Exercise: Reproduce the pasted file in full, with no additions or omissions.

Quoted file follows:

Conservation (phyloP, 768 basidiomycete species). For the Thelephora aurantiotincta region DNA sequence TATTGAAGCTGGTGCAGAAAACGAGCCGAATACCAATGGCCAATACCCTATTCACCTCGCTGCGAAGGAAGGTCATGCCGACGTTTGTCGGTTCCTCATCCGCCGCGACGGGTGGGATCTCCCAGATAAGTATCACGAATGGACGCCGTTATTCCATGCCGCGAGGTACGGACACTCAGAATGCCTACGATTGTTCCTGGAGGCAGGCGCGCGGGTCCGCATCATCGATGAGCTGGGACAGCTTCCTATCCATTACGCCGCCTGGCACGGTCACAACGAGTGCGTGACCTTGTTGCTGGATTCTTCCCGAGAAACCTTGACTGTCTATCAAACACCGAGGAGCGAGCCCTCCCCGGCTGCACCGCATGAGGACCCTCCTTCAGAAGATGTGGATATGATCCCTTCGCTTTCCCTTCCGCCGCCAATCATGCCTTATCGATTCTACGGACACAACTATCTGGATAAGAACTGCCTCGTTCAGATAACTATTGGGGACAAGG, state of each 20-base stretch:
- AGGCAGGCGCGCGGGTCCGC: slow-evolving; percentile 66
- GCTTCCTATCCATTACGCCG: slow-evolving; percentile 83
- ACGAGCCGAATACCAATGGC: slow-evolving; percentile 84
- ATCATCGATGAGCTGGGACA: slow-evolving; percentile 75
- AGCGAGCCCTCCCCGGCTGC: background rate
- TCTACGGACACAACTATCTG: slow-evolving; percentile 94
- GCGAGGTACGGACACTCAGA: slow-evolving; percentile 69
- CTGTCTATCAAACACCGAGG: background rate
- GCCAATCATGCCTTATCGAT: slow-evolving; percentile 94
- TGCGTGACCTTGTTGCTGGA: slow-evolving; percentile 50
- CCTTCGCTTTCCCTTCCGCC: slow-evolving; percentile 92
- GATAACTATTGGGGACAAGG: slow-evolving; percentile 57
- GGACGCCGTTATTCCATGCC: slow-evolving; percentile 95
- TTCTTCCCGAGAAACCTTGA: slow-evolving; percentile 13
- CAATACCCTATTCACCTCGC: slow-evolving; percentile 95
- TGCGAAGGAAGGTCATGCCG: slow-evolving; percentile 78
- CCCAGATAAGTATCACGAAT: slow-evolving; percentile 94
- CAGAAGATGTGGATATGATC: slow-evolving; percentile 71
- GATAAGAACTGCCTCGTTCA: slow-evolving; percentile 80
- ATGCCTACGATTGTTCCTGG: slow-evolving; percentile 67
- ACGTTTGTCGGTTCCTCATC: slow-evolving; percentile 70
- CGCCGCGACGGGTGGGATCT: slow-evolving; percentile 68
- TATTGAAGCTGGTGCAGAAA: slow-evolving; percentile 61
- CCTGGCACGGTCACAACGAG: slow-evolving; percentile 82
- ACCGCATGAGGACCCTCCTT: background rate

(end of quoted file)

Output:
Conservation (phyloP, 768 basidiomycete species). For the Thelephora aurantiotincta region DNA sequence TATTGAAGCTGGTGCAGAAAACGAGCCGAATACCAATGGCCAATACCCTATTCACCTCGCTGCGAAGGAAGGTCATGCCGACGTTTGTCGGTTCCTCATCCGCCGCGACGGGTGGGATCTCCCAGATAAGTATCACGAATGGACGCCGTTATTCCATGCCGCGAGGTACGGACACTCAGAATGCCTACGATTGTTCCTGGAGGCAGGCGCGCGGGTCCGCATCATCGATGAGCTGGGACAGCTTCCTATCCATTACGCCGCCTGGCACGGTCACAACGAGTGCGTGACCTTGTTGCTGGATTCTTCCCGAGAAACCTTGACTGTCTATCAAACACCGAGGAGCGAGCCCTCCCCGGCTGCACCGCATGAGGACCCTCCTTCAGAAGATGTGGATATGATCCCTTCGCTTTCCCTTCCGCCGCCAATCATGCCTTATCGATTCTACGGACACAACTATCTGGATAAGAACTGCCTCGTTCAGATAACTATTGGGGACAAGG, state of each 20-base stretch:
- AGGCAGGCGCGCGGGTCCGC: slow-evolving; percentile 66
- GCTTCCTATCCATTACGCCG: slow-evolving; percentile 83
- ACGAGCCGAATACCAATGGC: slow-evolving; percentile 84
- ATCATCGATGAGCTGGGACA: slow-evolving; percentile 75
- AGCGAGCCCTCCCCGGCTGC: background rate
- TCTACGGACACAACTATCTG: slow-evolving; percentile 94
- GCGAGGTACGGACACTCAGA: slow-evolving; percentile 69
- CTGTCTATCAAACACCGAGG: background rate
- GCCAATCATGCCTTATCGAT: slow-evolving; percentile 94
- TGCGTGACCTTGTTGCTGGA: slow-evolving; percentile 50
- CCTTCGCTTTCCCTTCCGCC: slow-evolving; percentile 92
- GATAACTATTGGGGACAAGG: slow-evolving; percentile 57
- GGACGCCGTTATTCCATGCC: slow-evolving; percentile 95
- TTCTTCCCGAGAAACCTTGA: slow-evolving; percentile 13
- CAATACCCTATTCACCTCGC: slow-evolving; percentile 95
- TGCGAAGGAAGGTCATGCCG: slow-evolving; percentile 78
- CCCAGATAAGTATCACGAAT: slow-evolving; percentile 94
- CAGAAGATGTGGATATGATC: slow-evolving; percentile 71
- GATAAGAACTGCCTCGTTCA: slow-evolving; percentile 80
- ATGCCTACGATTGTTCCTGG: slow-evolving; percentile 67
- ACGTTTGTCGGTTCCTCATC: slow-evolving; percentile 70
- CGCCGCGACGGGTGGGATCT: slow-evolving; percentile 68
- TATTGAAGCTGGTGCAGAAA: slow-evolving; percentile 61
- CCTGGCACGGTCACAACGAG: slow-evolving; percentile 82
- ACCGCATGAGGACCCTCCTT: background rate